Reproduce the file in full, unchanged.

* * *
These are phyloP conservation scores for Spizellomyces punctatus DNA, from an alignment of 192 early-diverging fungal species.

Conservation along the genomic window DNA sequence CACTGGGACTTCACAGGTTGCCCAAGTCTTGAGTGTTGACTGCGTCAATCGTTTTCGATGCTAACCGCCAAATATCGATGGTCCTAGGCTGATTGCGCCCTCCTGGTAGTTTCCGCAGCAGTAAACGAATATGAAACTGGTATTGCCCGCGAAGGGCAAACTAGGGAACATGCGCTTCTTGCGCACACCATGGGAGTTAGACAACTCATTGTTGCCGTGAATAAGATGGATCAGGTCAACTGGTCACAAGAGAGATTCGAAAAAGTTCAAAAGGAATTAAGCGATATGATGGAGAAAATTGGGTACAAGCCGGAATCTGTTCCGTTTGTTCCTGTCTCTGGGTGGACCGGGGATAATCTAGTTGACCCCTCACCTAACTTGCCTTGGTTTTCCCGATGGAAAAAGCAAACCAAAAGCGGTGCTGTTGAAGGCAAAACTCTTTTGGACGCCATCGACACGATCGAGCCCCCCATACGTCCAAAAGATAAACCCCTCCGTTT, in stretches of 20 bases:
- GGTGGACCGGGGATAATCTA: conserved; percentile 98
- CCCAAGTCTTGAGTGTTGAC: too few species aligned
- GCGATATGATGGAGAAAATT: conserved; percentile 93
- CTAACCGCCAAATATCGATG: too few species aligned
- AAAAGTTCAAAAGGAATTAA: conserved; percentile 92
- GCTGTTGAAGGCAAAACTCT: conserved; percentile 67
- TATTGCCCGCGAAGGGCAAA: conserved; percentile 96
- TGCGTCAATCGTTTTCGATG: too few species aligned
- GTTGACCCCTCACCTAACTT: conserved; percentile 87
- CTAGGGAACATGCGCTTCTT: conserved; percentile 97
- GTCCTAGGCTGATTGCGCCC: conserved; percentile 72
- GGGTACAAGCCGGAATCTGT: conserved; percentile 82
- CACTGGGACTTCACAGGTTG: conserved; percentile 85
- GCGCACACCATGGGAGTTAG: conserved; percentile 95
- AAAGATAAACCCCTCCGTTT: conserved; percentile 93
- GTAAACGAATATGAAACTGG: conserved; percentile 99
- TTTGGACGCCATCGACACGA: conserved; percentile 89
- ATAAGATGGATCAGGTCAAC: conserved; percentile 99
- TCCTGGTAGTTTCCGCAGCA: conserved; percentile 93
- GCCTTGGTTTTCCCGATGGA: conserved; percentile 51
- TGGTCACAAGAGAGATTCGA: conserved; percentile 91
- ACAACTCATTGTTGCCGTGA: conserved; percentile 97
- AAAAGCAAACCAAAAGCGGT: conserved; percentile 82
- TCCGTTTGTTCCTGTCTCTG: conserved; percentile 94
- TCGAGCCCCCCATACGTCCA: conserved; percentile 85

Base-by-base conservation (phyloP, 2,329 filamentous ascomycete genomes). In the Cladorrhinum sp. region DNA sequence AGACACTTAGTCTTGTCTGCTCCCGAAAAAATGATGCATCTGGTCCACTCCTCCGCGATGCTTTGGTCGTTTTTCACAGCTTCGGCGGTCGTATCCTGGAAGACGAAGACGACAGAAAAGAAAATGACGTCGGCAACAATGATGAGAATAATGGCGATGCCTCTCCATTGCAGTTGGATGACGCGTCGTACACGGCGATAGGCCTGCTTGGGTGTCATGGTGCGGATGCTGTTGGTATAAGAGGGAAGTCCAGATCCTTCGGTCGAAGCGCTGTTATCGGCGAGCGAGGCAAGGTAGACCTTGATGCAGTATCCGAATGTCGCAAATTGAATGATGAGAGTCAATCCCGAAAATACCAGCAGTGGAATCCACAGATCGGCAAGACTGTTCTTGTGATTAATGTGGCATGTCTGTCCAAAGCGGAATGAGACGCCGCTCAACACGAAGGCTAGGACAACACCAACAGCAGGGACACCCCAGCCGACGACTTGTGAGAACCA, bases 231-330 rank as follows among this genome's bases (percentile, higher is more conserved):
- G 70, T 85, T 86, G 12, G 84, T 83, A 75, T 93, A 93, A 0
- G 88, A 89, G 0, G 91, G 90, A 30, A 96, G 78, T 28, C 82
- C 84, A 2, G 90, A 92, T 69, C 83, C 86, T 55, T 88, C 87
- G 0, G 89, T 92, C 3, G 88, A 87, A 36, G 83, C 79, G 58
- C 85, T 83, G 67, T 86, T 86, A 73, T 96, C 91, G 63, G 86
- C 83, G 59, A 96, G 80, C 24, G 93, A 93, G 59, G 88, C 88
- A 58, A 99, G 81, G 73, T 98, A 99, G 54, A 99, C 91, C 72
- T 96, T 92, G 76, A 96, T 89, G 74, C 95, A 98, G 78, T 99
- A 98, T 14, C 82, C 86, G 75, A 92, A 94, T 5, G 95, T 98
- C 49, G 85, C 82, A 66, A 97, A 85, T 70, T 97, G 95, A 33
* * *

These are phyloP conservation scores for Spizellomyces punctatus DNA, from an alignment of 192 early-diverging fungal species.

Conservation along the genomic window DNA sequence CACTGGGACTTCACAGGTTGCCCAAGTCTTGAGTGTTGACTGCGTCAATCGTTTTCGATGCTAACCGCCAAATATCGATGGTCCTAGGCTGATTGCGCCCTCCTGGTAGTTTCCGCAGCAGTAAACGAATATGAAACTGGTATTGCCCGCGAAGGGCAAACTAGGGAACATGCGCTTCTTGCGCACACCATGGGAGTTAGACAACTCATTGTTGCCGTGAATAAGATGGATCAGGTCAACTGGTCACAAGAGAGATTCGAAAAAGTTCAAAAGGAATTAAGCGATATGATGGAGAAAATTGGGTACAAGCCGGAATCTGTTCCGTTTGTTCCTGTCTCTGGGTGGACCGGGGATAATCTAGTTGACCCCTCACCTAACTTGCCTTGGTTTTCCCGATGGAAAAAGCAAACCAAAAGCGGTGCTGTTGAAGGCAAAACTCTTTTGGACGCCATCGACACGATCGAGCCCCCCATACGTCCAAAAGATAAACCCCTCCGTTT, in stretches of 20 bases:
- GGTGGACCGGGGATAATCTA: conserved; percentile 98
- CCCAAGTCTTGAGTGTTGAC: too few species aligned
- GCGATATGATGGAGAAAATT: conserved; percentile 93
- CTAACCGCCAAATATCGATG: too few species aligned
- AAAAGTTCAAAAGGAATTAA: conserved; percentile 92
- GCTGTTGAAGGCAAAACTCT: conserved; percentile 67
- TATTGCCCGCGAAGGGCAAA: conserved; percentile 96
- TGCGTCAATCGTTTTCGATG: too few species aligned
- GTTGACCCCTCACCTAACTT: conserved; percentile 87
- CTAGGGAACATGCGCTTCTT: conserved; percentile 97
- GTCCTAGGCTGATTGCGCCC: conserved; percentile 72
- GGGTACAAGCCGGAATCTGT: conserved; percentile 82
- CACTGGGACTTCACAGGTTG: conserved; percentile 85
- GCGCACACCATGGGAGTTAG: conserved; percentile 95
- AAAGATAAACCCCTCCGTTT: conserved; percentile 93
- GTAAACGAATATGAAACTGG: conserved; percentile 99
- TTTGGACGCCATCGACACGA: conserved; percentile 89
- ATAAGATGGATCAGGTCAAC: conserved; percentile 99
- TCCTGGTAGTTTCCGCAGCA: conserved; percentile 93
- GCCTTGGTTTTCCCGATGGA: conserved; percentile 51
- TGGTCACAAGAGAGATTCGA: conserved; percentile 91
- ACAACTCATTGTTGCCGTGA: conserved; percentile 97
- AAAAGCAAACCAAAAGCGGT: conserved; percentile 82
- TCCGTTTGTTCCTGTCTCTG: conserved; percentile 94
- TCGAGCCCCCCATACGTCCA: conserved; percentile 85

Base-by-base conservation (phyloP, 2,329 filamentous ascomycete genomes). In the Cladorrhinum sp. region DNA sequence AGACACTTAGTCTTGTCTGCTCCCGAAAAAATGATGCATCTGGTCCACTCCTCCGCGATGCTTTGGTCGTTTTTCACAGCTTCGGCGGTCGTATCCTGGAAGACGAAGACGACAGAAAAGAAAATGACGTCGGCAACAATGATGAGAATAATGGCGATGCCTCTCCATTGCAGTTGGATGACGCGTCGTACACGGCGATAGGCCTGCTTGGGTGTCATGGTGCGGATGCTGTTGGTATAAGAGGGAAGTCCAGATCCTTCGGTCGAAGCGCTGTTATCGGCGAGCGAGGCAAGGTAGACCTTGATGCAGTATCCGAATGTCGCAAATTGAATGATGAGAGTCAATCCCGAAAATACCAGCAGTGGAATCCACAGATCGGCAAGACTGTTCTTGTGATTAATGTGGCATGTCTGTCCAAAGCGGAATGAGACGCCGCTCAACACGAAGGCTAGGACAACACCAACAGCAGGGACACCCCAGCCGACGACTTGTGAGAACCA, bases 231-330 rank as follows among this genome's bases (percentile, higher is more conserved):
- G 70, T 85, T 86, G 12, G 84, T 83, A 75, T 93, A 93, A 0
- G 88, A 89, G 0, G 91, G 90, A 30, A 96, G 78, T 28, C 82
- C 84, A 2, G 90, A 92, T 69, C 83, C 86, T 55, T 88, C 87
- G 0, G 89, T 92, C 3, G 88, A 87, A 36, G 83, C 79, G 58
- C 85, T 83, G 67, T 86, T 86, A 73, T 96, C 91, G 63, G 86
- C 83, G 59, A 96, G 80, C 24, G 93, A 93, G 59, G 88, C 88
- A 58, A 99, G 81, G 73, T 98, A 99, G 54, A 99, C 91, C 72
- T 96, T 92, G 76, A 96, T 89, G 74, C 95, A 98, G 78, T 99
- A 98, T 14, C 82, C 86, G 75, A 92, A 94, T 5, G 95, T 98
- C 49, G 85, C 82, A 66, A 97, A 85, T 70, T 97, G 95, A 33